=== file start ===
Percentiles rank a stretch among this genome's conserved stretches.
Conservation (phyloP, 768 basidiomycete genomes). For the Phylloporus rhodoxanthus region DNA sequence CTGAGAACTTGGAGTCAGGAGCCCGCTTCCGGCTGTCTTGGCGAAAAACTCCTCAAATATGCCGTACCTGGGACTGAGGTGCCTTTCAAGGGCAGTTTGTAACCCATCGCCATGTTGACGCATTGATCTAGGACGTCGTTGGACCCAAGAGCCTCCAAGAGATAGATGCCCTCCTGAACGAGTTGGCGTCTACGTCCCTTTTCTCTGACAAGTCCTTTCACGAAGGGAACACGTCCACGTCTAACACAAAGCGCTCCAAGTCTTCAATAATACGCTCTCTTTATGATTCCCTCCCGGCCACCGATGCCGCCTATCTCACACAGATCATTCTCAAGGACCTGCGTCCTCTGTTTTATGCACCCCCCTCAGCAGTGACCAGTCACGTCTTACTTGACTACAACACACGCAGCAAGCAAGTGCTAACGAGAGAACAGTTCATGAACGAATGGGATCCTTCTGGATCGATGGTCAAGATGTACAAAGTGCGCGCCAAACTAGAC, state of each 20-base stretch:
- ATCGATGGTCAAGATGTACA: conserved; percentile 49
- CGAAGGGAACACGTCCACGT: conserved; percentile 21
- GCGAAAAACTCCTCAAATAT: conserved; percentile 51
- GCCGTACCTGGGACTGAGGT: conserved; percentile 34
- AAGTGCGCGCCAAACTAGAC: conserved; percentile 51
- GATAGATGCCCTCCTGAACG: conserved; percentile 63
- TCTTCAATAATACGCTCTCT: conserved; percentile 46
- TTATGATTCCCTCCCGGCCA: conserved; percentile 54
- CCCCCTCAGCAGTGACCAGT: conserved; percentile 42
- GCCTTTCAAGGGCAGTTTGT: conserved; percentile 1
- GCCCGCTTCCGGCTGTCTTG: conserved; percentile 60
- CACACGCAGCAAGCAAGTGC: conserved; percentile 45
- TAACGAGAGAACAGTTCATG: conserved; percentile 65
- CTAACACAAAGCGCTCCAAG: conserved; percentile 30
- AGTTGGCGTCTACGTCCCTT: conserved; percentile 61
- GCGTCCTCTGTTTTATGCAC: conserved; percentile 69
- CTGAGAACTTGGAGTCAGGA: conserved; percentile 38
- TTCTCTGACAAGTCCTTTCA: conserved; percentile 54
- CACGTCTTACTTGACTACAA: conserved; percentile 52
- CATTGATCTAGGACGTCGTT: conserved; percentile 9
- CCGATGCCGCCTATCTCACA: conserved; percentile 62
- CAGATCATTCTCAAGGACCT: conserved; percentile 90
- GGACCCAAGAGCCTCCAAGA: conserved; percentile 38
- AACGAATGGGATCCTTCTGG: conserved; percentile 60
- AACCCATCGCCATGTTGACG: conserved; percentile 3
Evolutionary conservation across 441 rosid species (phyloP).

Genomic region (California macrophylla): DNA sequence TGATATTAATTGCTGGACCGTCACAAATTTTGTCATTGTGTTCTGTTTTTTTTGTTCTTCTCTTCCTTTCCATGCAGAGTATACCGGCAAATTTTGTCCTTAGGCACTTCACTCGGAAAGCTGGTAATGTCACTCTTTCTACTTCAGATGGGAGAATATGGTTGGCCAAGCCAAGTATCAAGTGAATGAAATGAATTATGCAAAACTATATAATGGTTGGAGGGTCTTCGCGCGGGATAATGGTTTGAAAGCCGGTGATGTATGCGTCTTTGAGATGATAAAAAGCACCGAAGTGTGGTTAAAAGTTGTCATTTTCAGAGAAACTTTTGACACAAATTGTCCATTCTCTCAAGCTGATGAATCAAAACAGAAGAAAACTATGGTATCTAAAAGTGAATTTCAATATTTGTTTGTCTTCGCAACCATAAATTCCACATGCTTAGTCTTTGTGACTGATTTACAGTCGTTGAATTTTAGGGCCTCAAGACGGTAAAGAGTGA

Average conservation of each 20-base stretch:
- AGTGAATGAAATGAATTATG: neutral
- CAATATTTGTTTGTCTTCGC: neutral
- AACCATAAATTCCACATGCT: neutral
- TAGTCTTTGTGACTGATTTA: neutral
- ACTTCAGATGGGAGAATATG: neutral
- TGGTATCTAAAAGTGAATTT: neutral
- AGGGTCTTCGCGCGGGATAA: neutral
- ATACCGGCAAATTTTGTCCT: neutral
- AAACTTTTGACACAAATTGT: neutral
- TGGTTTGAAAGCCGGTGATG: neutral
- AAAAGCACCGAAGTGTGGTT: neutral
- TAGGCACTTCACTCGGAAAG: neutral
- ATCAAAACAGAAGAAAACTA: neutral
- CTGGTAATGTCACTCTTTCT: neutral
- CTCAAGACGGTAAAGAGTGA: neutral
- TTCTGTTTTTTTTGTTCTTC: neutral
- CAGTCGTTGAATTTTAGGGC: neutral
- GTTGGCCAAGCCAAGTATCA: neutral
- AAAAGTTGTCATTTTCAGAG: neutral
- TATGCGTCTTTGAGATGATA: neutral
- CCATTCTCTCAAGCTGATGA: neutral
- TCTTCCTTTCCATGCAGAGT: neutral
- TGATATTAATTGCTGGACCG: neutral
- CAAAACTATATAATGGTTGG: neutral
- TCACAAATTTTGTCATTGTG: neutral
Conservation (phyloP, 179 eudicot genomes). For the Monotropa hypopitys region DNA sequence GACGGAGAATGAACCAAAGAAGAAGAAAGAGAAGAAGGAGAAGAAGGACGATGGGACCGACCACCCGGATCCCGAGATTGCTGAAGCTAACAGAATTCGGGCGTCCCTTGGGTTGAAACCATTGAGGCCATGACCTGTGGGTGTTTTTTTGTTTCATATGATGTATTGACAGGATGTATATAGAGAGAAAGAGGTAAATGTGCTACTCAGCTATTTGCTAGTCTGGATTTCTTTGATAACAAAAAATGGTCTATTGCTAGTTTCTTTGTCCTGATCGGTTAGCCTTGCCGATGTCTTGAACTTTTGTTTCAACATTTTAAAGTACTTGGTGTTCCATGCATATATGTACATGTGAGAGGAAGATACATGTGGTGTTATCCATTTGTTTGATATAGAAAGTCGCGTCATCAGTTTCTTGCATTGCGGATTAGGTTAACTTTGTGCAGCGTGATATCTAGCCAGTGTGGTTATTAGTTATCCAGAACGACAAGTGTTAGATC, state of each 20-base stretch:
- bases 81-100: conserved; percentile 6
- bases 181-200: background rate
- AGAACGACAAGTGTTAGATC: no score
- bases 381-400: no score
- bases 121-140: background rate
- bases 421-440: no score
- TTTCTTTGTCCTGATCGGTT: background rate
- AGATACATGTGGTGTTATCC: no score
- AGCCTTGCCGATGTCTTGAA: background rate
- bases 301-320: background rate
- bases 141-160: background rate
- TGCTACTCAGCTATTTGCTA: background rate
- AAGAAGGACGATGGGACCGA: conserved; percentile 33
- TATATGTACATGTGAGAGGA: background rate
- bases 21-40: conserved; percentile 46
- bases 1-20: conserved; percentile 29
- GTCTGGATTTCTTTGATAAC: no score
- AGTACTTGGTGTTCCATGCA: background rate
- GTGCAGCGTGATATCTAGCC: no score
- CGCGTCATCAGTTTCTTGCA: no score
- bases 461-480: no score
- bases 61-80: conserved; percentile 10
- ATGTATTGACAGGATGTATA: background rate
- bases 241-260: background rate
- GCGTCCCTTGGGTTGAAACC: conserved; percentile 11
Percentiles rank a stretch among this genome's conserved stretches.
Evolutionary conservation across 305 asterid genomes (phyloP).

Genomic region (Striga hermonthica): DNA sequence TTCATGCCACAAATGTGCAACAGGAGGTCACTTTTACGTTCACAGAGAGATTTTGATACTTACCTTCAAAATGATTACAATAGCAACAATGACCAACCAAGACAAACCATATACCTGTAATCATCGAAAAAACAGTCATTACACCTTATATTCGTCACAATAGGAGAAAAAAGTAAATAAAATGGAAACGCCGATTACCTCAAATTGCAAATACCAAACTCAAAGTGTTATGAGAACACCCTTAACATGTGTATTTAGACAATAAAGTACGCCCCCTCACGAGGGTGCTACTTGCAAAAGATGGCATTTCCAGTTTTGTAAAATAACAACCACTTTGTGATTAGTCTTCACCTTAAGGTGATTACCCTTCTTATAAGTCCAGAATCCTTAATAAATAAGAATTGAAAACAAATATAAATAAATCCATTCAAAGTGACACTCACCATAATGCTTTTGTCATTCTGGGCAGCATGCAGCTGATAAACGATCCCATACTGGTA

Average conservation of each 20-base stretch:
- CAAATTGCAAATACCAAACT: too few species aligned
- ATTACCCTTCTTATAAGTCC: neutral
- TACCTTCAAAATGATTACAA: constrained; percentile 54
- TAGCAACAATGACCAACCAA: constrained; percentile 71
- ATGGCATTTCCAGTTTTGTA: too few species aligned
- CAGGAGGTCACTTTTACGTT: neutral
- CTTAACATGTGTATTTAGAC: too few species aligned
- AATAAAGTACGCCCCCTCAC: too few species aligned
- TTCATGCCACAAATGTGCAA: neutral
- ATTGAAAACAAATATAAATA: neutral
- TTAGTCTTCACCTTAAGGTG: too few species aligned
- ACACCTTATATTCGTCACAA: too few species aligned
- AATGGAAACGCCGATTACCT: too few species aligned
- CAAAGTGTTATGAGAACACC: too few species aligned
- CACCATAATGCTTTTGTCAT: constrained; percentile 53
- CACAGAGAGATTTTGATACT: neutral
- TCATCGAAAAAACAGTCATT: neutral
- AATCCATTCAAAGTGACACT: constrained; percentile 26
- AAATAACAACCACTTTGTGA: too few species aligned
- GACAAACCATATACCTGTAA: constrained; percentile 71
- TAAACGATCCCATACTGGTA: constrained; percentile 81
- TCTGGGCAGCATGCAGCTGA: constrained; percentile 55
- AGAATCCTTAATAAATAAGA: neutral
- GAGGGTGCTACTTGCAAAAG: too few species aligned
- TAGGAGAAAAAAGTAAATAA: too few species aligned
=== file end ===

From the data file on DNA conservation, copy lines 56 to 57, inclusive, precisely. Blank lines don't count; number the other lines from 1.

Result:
Conservation (phyloP, 179 eudicot genomes). For the Monotropa hypopitys region DNA sequence GACGGAGAATGAACCAAAGAAGAAGAAAGAGAAGAAGGAGAAGAAGGACGATGGGACCGACCACCCGGATCCCGAGATTGCTGAAGCTAACAGAATTCGGGCGTCCCTTGGGTTGAAACCATTGAGGCCATGACCTGTGGGTGTTTTTTTGTTTCATATGATGTATTGACAGGATGTATATAGAGAGAAAGAGGTAAATGTGCTACTCAGCTATTTGCTAGTCTGGATTTCTTTGATAACAAAAAATGGTCTATTGCTAGTTTCTTTGTCCTGATCGGTTAGCCTTGCCGATGTCTTGAACTTTTGTTTCAACATTTTAAAGTACTTGGTGTTCCATGCATATATGTACATGTGAGAGGAAGATACATGTGGTGTTATCCATTTGTTTGATATAGAAAGTCGCGTCATCAGTTTCTTGCATTGCGGATTAGGTTAACTTTGTGCAGCGTGATATCTAGCCAGTGTGGTTATTAGTTATCCAGAACGACAAGTGTTAGATC, state of each 20-base stretch:
- bases 81-100: conserved; percentile 6